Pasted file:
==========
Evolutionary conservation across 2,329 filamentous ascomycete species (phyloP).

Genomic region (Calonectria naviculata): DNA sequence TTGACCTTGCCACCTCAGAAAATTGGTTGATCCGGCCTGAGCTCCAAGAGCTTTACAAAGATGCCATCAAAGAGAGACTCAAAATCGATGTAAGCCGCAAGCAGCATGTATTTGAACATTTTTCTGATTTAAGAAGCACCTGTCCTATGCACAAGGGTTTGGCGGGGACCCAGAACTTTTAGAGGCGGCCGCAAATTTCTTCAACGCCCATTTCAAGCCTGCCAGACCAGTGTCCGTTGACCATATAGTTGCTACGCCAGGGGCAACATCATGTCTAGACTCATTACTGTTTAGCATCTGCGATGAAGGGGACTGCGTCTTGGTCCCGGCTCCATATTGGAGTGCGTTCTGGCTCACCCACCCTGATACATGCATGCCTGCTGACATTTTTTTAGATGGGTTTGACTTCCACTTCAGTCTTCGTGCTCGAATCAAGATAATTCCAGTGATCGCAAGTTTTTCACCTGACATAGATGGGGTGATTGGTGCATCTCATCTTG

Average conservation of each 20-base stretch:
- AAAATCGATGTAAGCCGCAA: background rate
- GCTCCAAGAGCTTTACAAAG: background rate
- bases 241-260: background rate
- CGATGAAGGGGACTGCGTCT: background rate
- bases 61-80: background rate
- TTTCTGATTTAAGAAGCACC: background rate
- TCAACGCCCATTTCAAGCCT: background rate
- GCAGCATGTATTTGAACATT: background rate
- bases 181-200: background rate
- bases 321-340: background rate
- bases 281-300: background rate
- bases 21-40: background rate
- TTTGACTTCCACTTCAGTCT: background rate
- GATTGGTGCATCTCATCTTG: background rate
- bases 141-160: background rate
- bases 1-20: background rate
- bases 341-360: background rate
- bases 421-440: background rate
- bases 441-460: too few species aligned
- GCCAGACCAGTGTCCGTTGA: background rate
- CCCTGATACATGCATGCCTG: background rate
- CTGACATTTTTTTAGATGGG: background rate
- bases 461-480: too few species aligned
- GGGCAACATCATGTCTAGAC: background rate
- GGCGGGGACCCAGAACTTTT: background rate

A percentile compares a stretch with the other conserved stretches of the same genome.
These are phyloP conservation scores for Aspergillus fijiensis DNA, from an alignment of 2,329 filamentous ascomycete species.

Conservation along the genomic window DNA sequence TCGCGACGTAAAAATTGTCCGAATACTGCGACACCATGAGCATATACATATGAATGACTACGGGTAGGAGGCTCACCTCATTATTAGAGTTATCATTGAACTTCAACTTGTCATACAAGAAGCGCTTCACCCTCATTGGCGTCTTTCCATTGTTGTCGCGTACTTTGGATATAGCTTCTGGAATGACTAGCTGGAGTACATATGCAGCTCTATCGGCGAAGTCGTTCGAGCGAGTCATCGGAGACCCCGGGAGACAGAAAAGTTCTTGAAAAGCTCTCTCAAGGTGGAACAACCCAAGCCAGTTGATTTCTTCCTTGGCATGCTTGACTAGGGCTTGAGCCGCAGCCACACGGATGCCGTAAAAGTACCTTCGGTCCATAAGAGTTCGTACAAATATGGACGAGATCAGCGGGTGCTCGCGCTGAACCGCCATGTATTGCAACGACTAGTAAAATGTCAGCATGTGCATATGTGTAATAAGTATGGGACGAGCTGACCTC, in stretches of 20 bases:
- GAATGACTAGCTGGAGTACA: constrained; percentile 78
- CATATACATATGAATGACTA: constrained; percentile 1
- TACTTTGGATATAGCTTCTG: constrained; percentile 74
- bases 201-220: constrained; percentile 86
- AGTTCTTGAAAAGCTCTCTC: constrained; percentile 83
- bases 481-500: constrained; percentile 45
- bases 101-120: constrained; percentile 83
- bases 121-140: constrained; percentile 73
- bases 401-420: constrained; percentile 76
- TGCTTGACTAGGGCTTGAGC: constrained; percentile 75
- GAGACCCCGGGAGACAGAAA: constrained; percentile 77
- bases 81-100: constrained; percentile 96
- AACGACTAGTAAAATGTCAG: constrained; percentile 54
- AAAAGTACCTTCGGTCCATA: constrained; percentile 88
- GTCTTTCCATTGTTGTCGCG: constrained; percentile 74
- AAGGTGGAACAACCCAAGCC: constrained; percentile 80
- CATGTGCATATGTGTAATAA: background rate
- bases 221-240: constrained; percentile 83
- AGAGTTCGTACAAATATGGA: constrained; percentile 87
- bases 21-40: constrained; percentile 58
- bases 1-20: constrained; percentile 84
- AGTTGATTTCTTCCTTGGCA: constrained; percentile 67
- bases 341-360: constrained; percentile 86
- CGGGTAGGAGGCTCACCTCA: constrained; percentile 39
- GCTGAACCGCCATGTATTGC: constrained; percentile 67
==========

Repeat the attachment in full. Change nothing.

Evolutionary conservation across 2,329 filamentous ascomycete species (phyloP).

Genomic region (Calonectria naviculata): DNA sequence TTGACCTTGCCACCTCAGAAAATTGGTTGATCCGGCCTGAGCTCCAAGAGCTTTACAAAGATGCCATCAAAGAGAGACTCAAAATCGATGTAAGCCGCAAGCAGCATGTATTTGAACATTTTTCTGATTTAAGAAGCACCTGTCCTATGCACAAGGGTTTGGCGGGGACCCAGAACTTTTAGAGGCGGCCGCAAATTTCTTCAACGCCCATTTCAAGCCTGCCAGACCAGTGTCCGTTGACCATATAGTTGCTACGCCAGGGGCAACATCATGTCTAGACTCATTACTGTTTAGCATCTGCGATGAAGGGGACTGCGTCTTGGTCCCGGCTCCATATTGGAGTGCGTTCTGGCTCACCCACCCTGATACATGCATGCCTGCTGACATTTTTTTAGATGGGTTTGACTTCCACTTCAGTCTTCGTGCTCGAATCAAGATAATTCCAGTGATCGCAAGTTTTTCACCTGACATAGATGGGGTGATTGGTGCATCTCATCTTG

Average conservation of each 20-base stretch:
- AAAATCGATGTAAGCCGCAA: background rate
- GCTCCAAGAGCTTTACAAAG: background rate
- bases 241-260: background rate
- CGATGAAGGGGACTGCGTCT: background rate
- bases 61-80: background rate
- TTTCTGATTTAAGAAGCACC: background rate
- TCAACGCCCATTTCAAGCCT: background rate
- GCAGCATGTATTTGAACATT: background rate
- bases 181-200: background rate
- bases 321-340: background rate
- bases 281-300: background rate
- bases 21-40: background rate
- TTTGACTTCCACTTCAGTCT: background rate
- GATTGGTGCATCTCATCTTG: background rate
- bases 141-160: background rate
- bases 1-20: background rate
- bases 341-360: background rate
- bases 421-440: background rate
- bases 441-460: too few species aligned
- GCCAGACCAGTGTCCGTTGA: background rate
- CCCTGATACATGCATGCCTG: background rate
- CTGACATTTTTTTAGATGGG: background rate
- bases 461-480: too few species aligned
- GGGCAACATCATGTCTAGAC: background rate
- GGCGGGGACCCAGAACTTTT: background rate

A percentile compares a stretch with the other conserved stretches of the same genome.
These are phyloP conservation scores for Aspergillus fijiensis DNA, from an alignment of 2,329 filamentous ascomycete species.

Conservation along the genomic window DNA sequence TCGCGACGTAAAAATTGTCCGAATACTGCGACACCATGAGCATATACATATGAATGACTACGGGTAGGAGGCTCACCTCATTATTAGAGTTATCATTGAACTTCAACTTGTCATACAAGAAGCGCTTCACCCTCATTGGCGTCTTTCCATTGTTGTCGCGTACTTTGGATATAGCTTCTGGAATGACTAGCTGGAGTACATATGCAGCTCTATCGGCGAAGTCGTTCGAGCGAGTCATCGGAGACCCCGGGAGACAGAAAAGTTCTTGAAAAGCTCTCTCAAGGTGGAACAACCCAAGCCAGTTGATTTCTTCCTTGGCATGCTTGACTAGGGCTTGAGCCGCAGCCACACGGATGCCGTAAAAGTACCTTCGGTCCATAAGAGTTCGTACAAATATGGACGAGATCAGCGGGTGCTCGCGCTGAACCGCCATGTATTGCAACGACTAGTAAAATGTCAGCATGTGCATATGTGTAATAAGTATGGGACGAGCTGACCTC, in stretches of 20 bases:
- GAATGACTAGCTGGAGTACA: constrained; percentile 78
- CATATACATATGAATGACTA: constrained; percentile 1
- TACTTTGGATATAGCTTCTG: constrained; percentile 74
- bases 201-220: constrained; percentile 86
- AGTTCTTGAAAAGCTCTCTC: constrained; percentile 83
- bases 481-500: constrained; percentile 45
- bases 101-120: constrained; percentile 83
- bases 121-140: constrained; percentile 73
- bases 401-420: constrained; percentile 76
- TGCTTGACTAGGGCTTGAGC: constrained; percentile 75
- GAGACCCCGGGAGACAGAAA: constrained; percentile 77
- bases 81-100: constrained; percentile 96
- AACGACTAGTAAAATGTCAG: constrained; percentile 54
- AAAAGTACCTTCGGTCCATA: constrained; percentile 88
- GTCTTTCCATTGTTGTCGCG: constrained; percentile 74
- AAGGTGGAACAACCCAAGCC: constrained; percentile 80
- CATGTGCATATGTGTAATAA: background rate
- bases 221-240: constrained; percentile 83
- AGAGTTCGTACAAATATGGA: constrained; percentile 87
- bases 21-40: constrained; percentile 58
- bases 1-20: constrained; percentile 84
- AGTTGATTTCTTCCTTGGCA: constrained; percentile 67
- bases 341-360: constrained; percentile 86
- CGGGTAGGAGGCTCACCTCA: constrained; percentile 39
- GCTGAACCGCCATGTATTGC: constrained; percentile 67